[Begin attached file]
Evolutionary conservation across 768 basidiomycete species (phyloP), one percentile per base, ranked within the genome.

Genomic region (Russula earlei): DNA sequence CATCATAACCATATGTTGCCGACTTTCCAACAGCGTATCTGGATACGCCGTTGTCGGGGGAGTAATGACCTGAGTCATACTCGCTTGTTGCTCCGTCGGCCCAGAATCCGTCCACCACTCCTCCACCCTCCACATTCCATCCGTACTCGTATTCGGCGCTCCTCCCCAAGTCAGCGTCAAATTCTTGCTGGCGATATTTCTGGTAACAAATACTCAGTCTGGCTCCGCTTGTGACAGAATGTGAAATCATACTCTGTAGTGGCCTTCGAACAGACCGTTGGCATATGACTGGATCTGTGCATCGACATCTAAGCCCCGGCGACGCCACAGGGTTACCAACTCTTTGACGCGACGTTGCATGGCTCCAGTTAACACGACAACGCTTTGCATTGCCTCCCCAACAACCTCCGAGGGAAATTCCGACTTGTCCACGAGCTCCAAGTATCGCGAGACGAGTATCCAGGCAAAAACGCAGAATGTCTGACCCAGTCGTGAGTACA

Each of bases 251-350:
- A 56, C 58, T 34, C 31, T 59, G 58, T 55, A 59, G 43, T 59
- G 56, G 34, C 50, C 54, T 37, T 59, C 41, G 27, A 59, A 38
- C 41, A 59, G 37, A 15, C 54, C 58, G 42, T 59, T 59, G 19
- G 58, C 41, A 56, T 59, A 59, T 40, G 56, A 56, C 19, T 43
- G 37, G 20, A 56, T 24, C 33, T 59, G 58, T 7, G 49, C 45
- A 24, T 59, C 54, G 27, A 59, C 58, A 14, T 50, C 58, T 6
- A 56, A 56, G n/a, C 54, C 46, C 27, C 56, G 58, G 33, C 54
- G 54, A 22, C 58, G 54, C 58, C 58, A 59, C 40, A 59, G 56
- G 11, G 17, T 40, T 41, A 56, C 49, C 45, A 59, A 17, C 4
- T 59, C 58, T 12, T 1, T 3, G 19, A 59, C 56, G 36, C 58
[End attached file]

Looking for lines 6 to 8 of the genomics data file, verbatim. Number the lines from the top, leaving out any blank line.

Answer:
- C 41, A 59, G 37, A 15, C 54, C 58, G 42, T 59, T 59, G 19
- G 58, C 41, A 56, T 59, A 59, T 40, G 56, A 56, C 19, T 43
- G 37, G 20, A 56, T 24, C 33, T 59, G 58, T 7, G 49, C 45